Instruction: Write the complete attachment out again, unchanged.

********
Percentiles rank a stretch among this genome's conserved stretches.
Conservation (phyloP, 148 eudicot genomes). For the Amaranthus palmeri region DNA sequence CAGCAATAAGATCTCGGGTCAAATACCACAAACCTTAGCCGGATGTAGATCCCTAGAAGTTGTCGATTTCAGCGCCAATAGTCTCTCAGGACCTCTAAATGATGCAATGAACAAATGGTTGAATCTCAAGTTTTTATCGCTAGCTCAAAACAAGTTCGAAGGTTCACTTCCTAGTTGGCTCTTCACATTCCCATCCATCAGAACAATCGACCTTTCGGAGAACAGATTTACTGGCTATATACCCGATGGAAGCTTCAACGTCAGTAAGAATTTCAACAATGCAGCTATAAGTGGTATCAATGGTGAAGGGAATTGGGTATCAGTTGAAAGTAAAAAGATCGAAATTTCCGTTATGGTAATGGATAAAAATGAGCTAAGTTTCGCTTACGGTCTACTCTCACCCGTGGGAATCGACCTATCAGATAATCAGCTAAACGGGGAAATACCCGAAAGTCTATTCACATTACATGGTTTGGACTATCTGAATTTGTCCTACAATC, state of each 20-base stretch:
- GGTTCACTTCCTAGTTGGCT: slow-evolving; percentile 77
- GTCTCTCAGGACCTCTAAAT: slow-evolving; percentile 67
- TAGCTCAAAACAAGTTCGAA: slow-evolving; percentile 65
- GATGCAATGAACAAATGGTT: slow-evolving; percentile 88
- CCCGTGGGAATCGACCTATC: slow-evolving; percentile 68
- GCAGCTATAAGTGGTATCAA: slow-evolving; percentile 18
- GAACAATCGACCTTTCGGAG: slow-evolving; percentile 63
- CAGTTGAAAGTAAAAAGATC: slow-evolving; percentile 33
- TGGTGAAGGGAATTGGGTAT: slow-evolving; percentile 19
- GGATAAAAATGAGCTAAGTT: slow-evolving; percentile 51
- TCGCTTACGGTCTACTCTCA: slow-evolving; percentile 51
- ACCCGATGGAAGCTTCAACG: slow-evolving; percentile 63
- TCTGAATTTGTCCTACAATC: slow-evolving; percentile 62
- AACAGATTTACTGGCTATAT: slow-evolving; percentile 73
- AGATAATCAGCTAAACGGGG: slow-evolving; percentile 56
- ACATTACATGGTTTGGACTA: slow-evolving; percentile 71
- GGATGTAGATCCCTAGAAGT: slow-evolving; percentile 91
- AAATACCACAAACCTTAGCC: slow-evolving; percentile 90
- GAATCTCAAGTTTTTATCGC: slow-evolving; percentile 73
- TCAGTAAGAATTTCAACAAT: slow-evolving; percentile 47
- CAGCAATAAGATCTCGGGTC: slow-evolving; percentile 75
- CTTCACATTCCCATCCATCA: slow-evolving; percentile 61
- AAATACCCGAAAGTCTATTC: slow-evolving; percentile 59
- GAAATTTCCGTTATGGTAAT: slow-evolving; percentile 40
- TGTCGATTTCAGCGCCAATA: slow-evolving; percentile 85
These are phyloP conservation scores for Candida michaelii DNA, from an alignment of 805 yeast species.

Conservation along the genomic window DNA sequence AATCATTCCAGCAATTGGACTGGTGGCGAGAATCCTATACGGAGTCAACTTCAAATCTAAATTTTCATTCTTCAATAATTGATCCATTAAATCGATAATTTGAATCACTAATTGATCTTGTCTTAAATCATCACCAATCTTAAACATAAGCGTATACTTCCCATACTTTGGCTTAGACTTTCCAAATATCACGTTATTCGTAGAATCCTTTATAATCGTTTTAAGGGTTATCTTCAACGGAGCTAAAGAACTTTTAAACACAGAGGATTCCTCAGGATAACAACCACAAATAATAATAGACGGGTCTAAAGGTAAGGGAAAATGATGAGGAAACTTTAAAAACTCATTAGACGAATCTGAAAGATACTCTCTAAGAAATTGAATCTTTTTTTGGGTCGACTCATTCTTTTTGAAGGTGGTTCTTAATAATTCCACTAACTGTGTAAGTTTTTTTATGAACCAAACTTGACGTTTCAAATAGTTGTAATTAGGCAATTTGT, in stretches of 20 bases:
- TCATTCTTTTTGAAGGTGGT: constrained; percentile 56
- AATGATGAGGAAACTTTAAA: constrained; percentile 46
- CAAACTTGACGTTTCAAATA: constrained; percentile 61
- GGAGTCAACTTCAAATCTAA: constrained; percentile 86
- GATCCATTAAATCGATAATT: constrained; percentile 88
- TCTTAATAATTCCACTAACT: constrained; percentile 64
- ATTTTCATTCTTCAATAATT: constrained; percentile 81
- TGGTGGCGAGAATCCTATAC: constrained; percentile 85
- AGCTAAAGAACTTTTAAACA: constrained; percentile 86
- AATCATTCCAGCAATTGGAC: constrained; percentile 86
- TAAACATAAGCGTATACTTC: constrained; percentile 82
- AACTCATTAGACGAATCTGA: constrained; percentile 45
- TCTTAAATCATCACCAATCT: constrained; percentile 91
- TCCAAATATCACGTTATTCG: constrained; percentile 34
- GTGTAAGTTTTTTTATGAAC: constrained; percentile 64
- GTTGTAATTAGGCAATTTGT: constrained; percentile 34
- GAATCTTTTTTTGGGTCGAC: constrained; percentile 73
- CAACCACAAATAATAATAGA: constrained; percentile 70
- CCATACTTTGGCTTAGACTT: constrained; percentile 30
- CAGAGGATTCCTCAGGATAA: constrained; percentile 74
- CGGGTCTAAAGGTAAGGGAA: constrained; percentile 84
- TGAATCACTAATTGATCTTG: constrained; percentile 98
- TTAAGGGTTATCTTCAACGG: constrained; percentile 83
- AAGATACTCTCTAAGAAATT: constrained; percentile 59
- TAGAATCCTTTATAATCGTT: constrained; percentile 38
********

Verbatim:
Percentiles rank a stretch among this genome's conserved stretches.
Conservation (phyloP, 148 eudicot genomes). For the Amaranthus palmeri region DNA sequence CAGCAATAAGATCTCGGGTCAAATACCACAAACCTTAGCCGGATGTAGATCCCTAGAAGTTGTCGATTTCAGCGCCAATAGTCTCTCAGGACCTCTAAATGATGCAATGAACAAATGGTTGAATCTCAAGTTTTTATCGCTAGCTCAAAACAAGTTCGAAGGTTCACTTCCTAGTTGGCTCTTCACATTCCCATCCATCAGAACAATCGACCTTTCGGAGAACAGATTTACTGGCTATATACCCGATGGAAGCTTCAACGTCAGTAAGAATTTCAACAATGCAGCTATAAGTGGTATCAATGGTGAAGGGAATTGGGTATCAGTTGAAAGTAAAAAGATCGAAATTTCCGTTATGGTAATGGATAAAAATGAGCTAAGTTTCGCTTACGGTCTACTCTCACCCGTGGGAATCGACCTATCAGATAATCAGCTAAACGGGGAAATACCCGAAAGTCTATTCACATTACATGGTTTGGACTATCTGAATTTGTCCTACAATC, state of each 20-base stretch:
- GGTTCACTTCCTAGTTGGCT: slow-evolving; percentile 77
- GTCTCTCAGGACCTCTAAAT: slow-evolving; percentile 67
- TAGCTCAAAACAAGTTCGAA: slow-evolving; percentile 65
- GATGCAATGAACAAATGGTT: slow-evolving; percentile 88
- CCCGTGGGAATCGACCTATC: slow-evolving; percentile 68
- GCAGCTATAAGTGGTATCAA: slow-evolving; percentile 18
- GAACAATCGACCTTTCGGAG: slow-evolving; percentile 63
- CAGTTGAAAGTAAAAAGATC: slow-evolving; percentile 33
- TGGTGAAGGGAATTGGGTAT: slow-evolving; percentile 19
- GGATAAAAATGAGCTAAGTT: slow-evolving; percentile 51
- TCGCTTACGGTCTACTCTCA: slow-evolving; percentile 51
- ACCCGATGGAAGCTTCAACG: slow-evolving; percentile 63
- TCTGAATTTGTCCTACAATC: slow-evolving; percentile 62
- AACAGATTTACTGGCTATAT: slow-evolving; percentile 73
- AGATAATCAGCTAAACGGGG: slow-evolving; percentile 56
- ACATTACATGGTTTGGACTA: slow-evolving; percentile 71
- GGATGTAGATCCCTAGAAGT: slow-evolving; percentile 91
- AAATACCACAAACCTTAGCC: slow-evolving; percentile 90
- GAATCTCAAGTTTTTATCGC: slow-evolving; percentile 73
- TCAGTAAGAATTTCAACAAT: slow-evolving; percentile 47
- CAGCAATAAGATCTCGGGTC: slow-evolving; percentile 75
- CTTCACATTCCCATCCATCA: slow-evolving; percentile 61
- AAATACCCGAAAGTCTATTC: slow-evolving; percentile 59
- GAAATTTCCGTTATGGTAAT: slow-evolving; percentile 40
- TGTCGATTTCAGCGCCAATA: slow-evolving; percentile 85
These are phyloP conservation scores for Candida michaelii DNA, from an alignment of 805 yeast species.

Conservation along the genomic window DNA sequence AATCATTCCAGCAATTGGACTGGTGGCGAGAATCCTATACGGAGTCAACTTCAAATCTAAATTTTCATTCTTCAATAATTGATCCATTAAATCGATAATTTGAATCACTAATTGATCTTGTCTTAAATCATCACCAATCTTAAACATAAGCGTATACTTCCCATACTTTGGCTTAGACTTTCCAAATATCACGTTATTCGTAGAATCCTTTATAATCGTTTTAAGGGTTATCTTCAACGGAGCTAAAGAACTTTTAAACACAGAGGATTCCTCAGGATAACAACCACAAATAATAATAGACGGGTCTAAAGGTAAGGGAAAATGATGAGGAAACTTTAAAAACTCATTAGACGAATCTGAAAGATACTCTCTAAGAAATTGAATCTTTTTTTGGGTCGACTCATTCTTTTTGAAGGTGGTTCTTAATAATTCCACTAACTGTGTAAGTTTTTTTATGAACCAAACTTGACGTTTCAAATAGTTGTAATTAGGCAATTTGT, in stretches of 20 bases:
- TCATTCTTTTTGAAGGTGGT: constrained; percentile 56
- AATGATGAGGAAACTTTAAA: constrained; percentile 46
- CAAACTTGACGTTTCAAATA: constrained; percentile 61
- GGAGTCAACTTCAAATCTAA: constrained; percentile 86
- GATCCATTAAATCGATAATT: constrained; percentile 88
- TCTTAATAATTCCACTAACT: constrained; percentile 64
- ATTTTCATTCTTCAATAATT: constrained; percentile 81
- TGGTGGCGAGAATCCTATAC: constrained; percentile 85
- AGCTAAAGAACTTTTAAACA: constrained; percentile 86
- AATCATTCCAGCAATTGGAC: constrained; percentile 86
- TAAACATAAGCGTATACTTC: constrained; percentile 82
- AACTCATTAGACGAATCTGA: constrained; percentile 45
- TCTTAAATCATCACCAATCT: constrained; percentile 91
- TCCAAATATCACGTTATTCG: constrained; percentile 34
- GTGTAAGTTTTTTTATGAAC: constrained; percentile 64
- GTTGTAATTAGGCAATTTGT: constrained; percentile 34
- GAATCTTTTTTTGGGTCGAC: constrained; percentile 73
- CAACCACAAATAATAATAGA: constrained; percentile 70
- CCATACTTTGGCTTAGACTT: constrained; percentile 30
- CAGAGGATTCCTCAGGATAA: constrained; percentile 74
- CGGGTCTAAAGGTAAGGGAA: constrained; percentile 84
- TGAATCACTAATTGATCTTG: constrained; percentile 98
- TTAAGGGTTATCTTCAACGG: constrained; percentile 83
- AAGATACTCTCTAAGAAATT: constrained; percentile 59
- TAGAATCCTTTATAATCGTT: constrained; percentile 38